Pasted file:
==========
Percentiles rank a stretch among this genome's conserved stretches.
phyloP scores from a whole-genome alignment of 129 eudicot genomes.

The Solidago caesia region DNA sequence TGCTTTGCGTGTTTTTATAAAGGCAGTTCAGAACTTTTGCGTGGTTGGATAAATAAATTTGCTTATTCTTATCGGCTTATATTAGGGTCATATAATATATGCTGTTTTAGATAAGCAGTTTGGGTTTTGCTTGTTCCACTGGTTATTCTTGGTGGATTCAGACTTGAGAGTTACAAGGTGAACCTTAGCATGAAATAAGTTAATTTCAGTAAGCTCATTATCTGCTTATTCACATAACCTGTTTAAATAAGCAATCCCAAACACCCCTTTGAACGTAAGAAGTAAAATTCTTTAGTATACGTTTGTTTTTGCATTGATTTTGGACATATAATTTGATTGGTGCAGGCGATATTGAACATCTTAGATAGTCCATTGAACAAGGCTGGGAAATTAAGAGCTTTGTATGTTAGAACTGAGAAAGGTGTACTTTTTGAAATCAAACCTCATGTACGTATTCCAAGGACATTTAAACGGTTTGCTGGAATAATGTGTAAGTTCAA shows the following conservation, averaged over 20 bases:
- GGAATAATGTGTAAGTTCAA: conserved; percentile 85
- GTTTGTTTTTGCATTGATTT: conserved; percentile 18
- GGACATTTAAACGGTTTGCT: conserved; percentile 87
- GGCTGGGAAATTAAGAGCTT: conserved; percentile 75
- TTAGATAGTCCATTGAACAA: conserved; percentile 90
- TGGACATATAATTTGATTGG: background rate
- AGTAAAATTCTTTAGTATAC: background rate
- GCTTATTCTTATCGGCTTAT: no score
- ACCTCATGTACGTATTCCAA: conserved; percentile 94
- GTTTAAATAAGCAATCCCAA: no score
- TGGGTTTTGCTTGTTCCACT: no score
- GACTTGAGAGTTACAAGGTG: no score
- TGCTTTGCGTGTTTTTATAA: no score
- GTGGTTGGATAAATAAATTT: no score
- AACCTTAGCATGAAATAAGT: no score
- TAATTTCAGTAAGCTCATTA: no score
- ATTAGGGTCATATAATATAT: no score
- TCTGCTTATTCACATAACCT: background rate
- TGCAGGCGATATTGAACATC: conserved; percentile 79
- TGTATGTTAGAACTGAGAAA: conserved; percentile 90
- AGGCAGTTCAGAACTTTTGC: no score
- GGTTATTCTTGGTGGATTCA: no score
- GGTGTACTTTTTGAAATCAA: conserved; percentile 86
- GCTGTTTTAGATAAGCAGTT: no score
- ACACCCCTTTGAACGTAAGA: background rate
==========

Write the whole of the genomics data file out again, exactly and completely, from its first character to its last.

Percentiles rank a stretch among this genome's conserved stretches.
phyloP scores from a whole-genome alignment of 129 eudicot genomes.

The Solidago caesia region DNA sequence TGCTTTGCGTGTTTTTATAAAGGCAGTTCAGAACTTTTGCGTGGTTGGATAAATAAATTTGCTTATTCTTATCGGCTTATATTAGGGTCATATAATATATGCTGTTTTAGATAAGCAGTTTGGGTTTTGCTTGTTCCACTGGTTATTCTTGGTGGATTCAGACTTGAGAGTTACAAGGTGAACCTTAGCATGAAATAAGTTAATTTCAGTAAGCTCATTATCTGCTTATTCACATAACCTGTTTAAATAAGCAATCCCAAACACCCCTTTGAACGTAAGAAGTAAAATTCTTTAGTATACGTTTGTTTTTGCATTGATTTTGGACATATAATTTGATTGGTGCAGGCGATATTGAACATCTTAGATAGTCCATTGAACAAGGCTGGGAAATTAAGAGCTTTGTATGTTAGAACTGAGAAAGGTGTACTTTTTGAAATCAAACCTCATGTACGTATTCCAAGGACATTTAAACGGTTTGCTGGAATAATGTGTAAGTTCAA shows the following conservation, averaged over 20 bases:
- GGAATAATGTGTAAGTTCAA: conserved; percentile 85
- GTTTGTTTTTGCATTGATTT: conserved; percentile 18
- GGACATTTAAACGGTTTGCT: conserved; percentile 87
- GGCTGGGAAATTAAGAGCTT: conserved; percentile 75
- TTAGATAGTCCATTGAACAA: conserved; percentile 90
- TGGACATATAATTTGATTGG: background rate
- AGTAAAATTCTTTAGTATAC: background rate
- GCTTATTCTTATCGGCTTAT: no score
- ACCTCATGTACGTATTCCAA: conserved; percentile 94
- GTTTAAATAAGCAATCCCAA: no score
- TGGGTTTTGCTTGTTCCACT: no score
- GACTTGAGAGTTACAAGGTG: no score
- TGCTTTGCGTGTTTTTATAA: no score
- GTGGTTGGATAAATAAATTT: no score
- AACCTTAGCATGAAATAAGT: no score
- TAATTTCAGTAAGCTCATTA: no score
- ATTAGGGTCATATAATATAT: no score
- TCTGCTTATTCACATAACCT: background rate
- TGCAGGCGATATTGAACATC: conserved; percentile 79
- TGTATGTTAGAACTGAGAAA: conserved; percentile 90
- AGGCAGTTCAGAACTTTTGC: no score
- GGTTATTCTTGGTGGATTCA: no score
- GGTGTACTTTTTGAAATCAA: conserved; percentile 86
- GCTGTTTTAGATAAGCAGTT: no score
- ACACCCCTTTGAACGTAAGA: background rate